(June 15, 2022 / JNS)
Boston-based Jewish organizations and community leaders are condemning a newly launched anti-Israel initiative, the “Mapping Project,” that targets Jewish schools, synagogues, nonprofits, media and other entities.
According to its website, the purported aim of the project is the development of “a deeper understanding of local institutional support for the colonization of Palestine and harms that we see as linked, such as policing, U.S. imperialism and displacement/ethnic cleansing.”
The Mapping Project’s website hosts an interactive map that links various organizations and industries in the Boston area while accusing them of “being complicit” in supposed “harms,” including Zionism, U.S. imperialism, policing, militarization, ethnic cleansing/displacement, ecological harm, colonialism, ableism and others.
Each entity listed has a unique webpage describing the accusations and information about the entities, sometimes including addresses and names of board members.
The project’s website adds that its goal is to “reveal the local entities and networks that enact devastation, so we can dismantle them,” adding “[e]very entity has an address, every network can be disrupted.”
‘There’s been an outpouring of outrage and concern’
Several named organizations have expressed deep concern about the project, labeling it dangerous.
“If anyone doubted the virulent anti-Semitism of the BDS movement, the Nazi-like targeting of Jews by the authors of this ‘mapping’ project makes the point clear,” Gilead Ini, a Boston-based senior research analyst at the Committee for Middle East Reporting and Analysis (CAMERA), told JNS. “It’s to be hoped that all decent people will deplore and distance themselves from BDS and its threats to American Jewish citizens.”
Ini’s colleague, Alex Safian, the associate director and research director of CAMERA, warns that the project could deter pro-Israel Jews from expressing their views.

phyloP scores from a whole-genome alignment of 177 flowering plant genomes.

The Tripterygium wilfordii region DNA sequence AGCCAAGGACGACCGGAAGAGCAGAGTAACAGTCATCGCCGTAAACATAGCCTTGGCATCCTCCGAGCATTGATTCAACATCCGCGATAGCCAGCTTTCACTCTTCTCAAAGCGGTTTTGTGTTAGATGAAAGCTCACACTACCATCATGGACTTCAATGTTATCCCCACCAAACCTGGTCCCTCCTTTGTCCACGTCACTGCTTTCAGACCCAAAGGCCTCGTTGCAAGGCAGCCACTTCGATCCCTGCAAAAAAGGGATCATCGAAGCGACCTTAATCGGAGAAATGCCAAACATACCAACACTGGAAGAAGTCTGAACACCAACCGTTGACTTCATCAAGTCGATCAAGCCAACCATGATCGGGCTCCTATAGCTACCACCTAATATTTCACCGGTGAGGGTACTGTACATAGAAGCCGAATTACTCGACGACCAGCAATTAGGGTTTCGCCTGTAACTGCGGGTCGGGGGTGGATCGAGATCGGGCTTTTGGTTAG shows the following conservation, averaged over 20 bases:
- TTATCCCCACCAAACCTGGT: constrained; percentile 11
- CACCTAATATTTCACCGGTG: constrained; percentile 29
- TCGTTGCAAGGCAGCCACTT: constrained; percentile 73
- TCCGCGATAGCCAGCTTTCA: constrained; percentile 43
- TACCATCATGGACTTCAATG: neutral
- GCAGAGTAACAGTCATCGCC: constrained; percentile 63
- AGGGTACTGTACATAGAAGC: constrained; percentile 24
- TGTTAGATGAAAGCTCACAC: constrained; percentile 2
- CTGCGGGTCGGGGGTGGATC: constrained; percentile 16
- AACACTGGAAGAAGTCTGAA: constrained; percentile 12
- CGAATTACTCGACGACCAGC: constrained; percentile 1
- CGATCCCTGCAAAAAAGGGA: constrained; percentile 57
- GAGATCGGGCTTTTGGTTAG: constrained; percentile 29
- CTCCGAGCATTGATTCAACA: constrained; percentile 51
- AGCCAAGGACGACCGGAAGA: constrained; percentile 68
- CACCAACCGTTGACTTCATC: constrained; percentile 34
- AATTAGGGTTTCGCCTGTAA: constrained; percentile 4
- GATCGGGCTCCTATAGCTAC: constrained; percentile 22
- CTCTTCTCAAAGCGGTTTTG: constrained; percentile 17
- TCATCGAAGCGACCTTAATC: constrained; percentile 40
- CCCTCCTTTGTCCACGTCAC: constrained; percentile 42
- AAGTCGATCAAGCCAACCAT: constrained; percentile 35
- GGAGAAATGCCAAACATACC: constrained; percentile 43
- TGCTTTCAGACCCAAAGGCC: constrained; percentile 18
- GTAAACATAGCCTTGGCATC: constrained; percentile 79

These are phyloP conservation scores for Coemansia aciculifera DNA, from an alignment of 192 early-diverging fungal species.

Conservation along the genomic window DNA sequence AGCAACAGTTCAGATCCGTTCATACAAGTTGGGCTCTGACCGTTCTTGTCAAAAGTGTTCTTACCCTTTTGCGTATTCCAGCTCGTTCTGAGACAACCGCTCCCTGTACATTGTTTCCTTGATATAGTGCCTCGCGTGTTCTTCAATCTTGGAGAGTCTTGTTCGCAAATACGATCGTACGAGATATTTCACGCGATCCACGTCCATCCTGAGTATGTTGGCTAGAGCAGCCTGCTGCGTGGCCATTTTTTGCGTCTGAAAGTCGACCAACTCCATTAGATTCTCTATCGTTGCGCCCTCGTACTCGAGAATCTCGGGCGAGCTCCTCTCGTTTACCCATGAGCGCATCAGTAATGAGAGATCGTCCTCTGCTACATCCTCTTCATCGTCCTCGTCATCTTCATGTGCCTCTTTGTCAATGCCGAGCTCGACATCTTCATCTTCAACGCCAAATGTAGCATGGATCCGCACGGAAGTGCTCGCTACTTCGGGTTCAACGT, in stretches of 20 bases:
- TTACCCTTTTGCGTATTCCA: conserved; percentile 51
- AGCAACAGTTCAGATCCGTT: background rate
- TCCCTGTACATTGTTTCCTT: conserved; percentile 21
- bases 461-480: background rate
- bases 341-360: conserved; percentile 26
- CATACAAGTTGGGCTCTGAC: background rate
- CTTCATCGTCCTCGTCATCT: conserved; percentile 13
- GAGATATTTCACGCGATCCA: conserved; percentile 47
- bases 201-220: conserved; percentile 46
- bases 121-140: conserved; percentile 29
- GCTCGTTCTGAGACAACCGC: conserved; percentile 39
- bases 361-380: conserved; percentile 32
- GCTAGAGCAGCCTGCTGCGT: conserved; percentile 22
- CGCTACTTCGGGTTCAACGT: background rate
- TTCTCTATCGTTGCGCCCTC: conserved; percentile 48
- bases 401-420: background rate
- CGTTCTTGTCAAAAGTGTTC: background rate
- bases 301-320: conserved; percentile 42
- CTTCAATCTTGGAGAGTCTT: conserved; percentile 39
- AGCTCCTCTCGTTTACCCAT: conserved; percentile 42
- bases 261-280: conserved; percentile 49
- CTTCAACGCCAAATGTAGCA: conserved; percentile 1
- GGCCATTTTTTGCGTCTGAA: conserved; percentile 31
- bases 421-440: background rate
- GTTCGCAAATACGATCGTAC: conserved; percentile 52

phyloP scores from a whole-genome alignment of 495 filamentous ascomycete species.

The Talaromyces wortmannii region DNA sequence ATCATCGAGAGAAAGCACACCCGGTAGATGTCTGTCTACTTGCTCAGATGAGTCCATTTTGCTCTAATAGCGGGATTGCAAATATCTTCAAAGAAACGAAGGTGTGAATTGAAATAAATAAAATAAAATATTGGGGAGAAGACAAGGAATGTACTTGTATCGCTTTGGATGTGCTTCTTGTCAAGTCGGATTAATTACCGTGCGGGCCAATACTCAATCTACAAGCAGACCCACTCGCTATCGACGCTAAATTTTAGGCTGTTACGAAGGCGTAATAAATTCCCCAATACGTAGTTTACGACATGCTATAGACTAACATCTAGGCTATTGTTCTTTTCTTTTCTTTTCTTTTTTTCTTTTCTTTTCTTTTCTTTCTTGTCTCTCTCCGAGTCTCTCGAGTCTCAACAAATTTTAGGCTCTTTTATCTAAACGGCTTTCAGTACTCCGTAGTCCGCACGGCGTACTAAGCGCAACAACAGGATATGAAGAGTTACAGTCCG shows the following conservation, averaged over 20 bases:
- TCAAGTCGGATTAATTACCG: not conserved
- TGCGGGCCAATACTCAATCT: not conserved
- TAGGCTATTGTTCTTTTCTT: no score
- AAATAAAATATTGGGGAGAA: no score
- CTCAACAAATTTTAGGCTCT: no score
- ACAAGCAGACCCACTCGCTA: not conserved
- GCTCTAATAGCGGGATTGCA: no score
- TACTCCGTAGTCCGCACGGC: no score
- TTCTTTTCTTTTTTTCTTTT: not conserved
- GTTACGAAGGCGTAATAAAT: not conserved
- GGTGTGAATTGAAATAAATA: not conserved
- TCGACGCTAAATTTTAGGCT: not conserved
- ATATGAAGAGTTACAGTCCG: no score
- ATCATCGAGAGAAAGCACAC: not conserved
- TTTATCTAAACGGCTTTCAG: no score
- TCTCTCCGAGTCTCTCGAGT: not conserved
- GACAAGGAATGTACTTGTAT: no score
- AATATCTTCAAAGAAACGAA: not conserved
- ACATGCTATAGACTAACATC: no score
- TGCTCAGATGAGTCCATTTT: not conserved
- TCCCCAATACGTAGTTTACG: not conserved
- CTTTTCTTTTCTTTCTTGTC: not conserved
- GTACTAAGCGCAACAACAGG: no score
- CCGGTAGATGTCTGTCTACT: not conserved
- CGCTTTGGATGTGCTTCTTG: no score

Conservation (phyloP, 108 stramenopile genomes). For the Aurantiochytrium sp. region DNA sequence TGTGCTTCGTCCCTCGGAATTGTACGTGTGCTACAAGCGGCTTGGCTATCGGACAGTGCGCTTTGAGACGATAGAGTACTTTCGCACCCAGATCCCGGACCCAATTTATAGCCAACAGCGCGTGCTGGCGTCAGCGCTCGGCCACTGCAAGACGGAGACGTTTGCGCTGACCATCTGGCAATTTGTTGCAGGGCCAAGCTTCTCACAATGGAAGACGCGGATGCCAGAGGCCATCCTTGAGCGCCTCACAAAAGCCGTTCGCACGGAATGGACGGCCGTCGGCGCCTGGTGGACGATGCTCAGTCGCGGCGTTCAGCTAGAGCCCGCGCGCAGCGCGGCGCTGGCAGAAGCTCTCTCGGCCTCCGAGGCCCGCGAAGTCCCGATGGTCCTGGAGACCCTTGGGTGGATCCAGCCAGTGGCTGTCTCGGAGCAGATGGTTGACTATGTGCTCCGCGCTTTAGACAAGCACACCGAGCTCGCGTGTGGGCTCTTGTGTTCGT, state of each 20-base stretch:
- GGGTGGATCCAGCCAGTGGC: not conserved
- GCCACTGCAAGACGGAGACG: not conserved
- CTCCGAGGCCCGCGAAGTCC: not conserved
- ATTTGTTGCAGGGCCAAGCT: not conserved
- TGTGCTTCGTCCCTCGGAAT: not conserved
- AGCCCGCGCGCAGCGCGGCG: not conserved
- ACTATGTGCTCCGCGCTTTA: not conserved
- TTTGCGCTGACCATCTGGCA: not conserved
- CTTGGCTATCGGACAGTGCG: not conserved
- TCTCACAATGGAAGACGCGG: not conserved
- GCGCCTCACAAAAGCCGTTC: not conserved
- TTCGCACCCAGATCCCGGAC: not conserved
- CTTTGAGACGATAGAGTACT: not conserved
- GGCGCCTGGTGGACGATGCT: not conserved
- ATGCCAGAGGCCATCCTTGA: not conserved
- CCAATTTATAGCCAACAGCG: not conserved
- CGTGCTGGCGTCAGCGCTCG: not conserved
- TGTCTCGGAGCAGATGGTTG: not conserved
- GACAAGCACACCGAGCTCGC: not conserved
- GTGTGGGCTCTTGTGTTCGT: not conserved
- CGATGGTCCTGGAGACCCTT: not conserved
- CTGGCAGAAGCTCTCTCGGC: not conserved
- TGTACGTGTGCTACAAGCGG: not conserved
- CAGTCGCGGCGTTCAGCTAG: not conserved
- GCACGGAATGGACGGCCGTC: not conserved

“I do think some Jews will be scared by this and will hesitate to speak out, and this is exactly the intention of the people behind the site. In fact, I’m quite sure this has already happened with some pro-Israel donors in response to earlier threats,” he told JNS.
Safian added that CAMERA contacted GoDaddy, the website’s domain registrar, and its hosting company, A2, about “the site’s violations of terms of service agreements.”
Jeremy Burton, CEO of the Jewish Community Relations Council of Greater Boston, acknowledged the project’s impact on the community since its launch in an interview with JNS.
“There’s been an outpouring of outrage and concern from the community in response to this mapping. Across the spectrum of our community, people see and understand the underlying anti-Semitism of the so-called mapping project,” he said. “They, and we, are calling it out. They are calling our elected officials to explain how this is a clarifying moment here in Boston and communicating the ways in which this is a threat to all of us.”
The Mapping Project designated the Jewish Journal of Greater Boston as complicit in propaganda/nationalism and Zionism. As “examples,” the project pointed to two articles titled “Chabad of Peabody gets creative in teaching students to love Judaism, Israel” and “Epstein Hillel students receive guidance on dealing with online anti-Semitism.” These choices caught the attention of Steven Rosenberg, the publisher and editor of the Jewish Journal.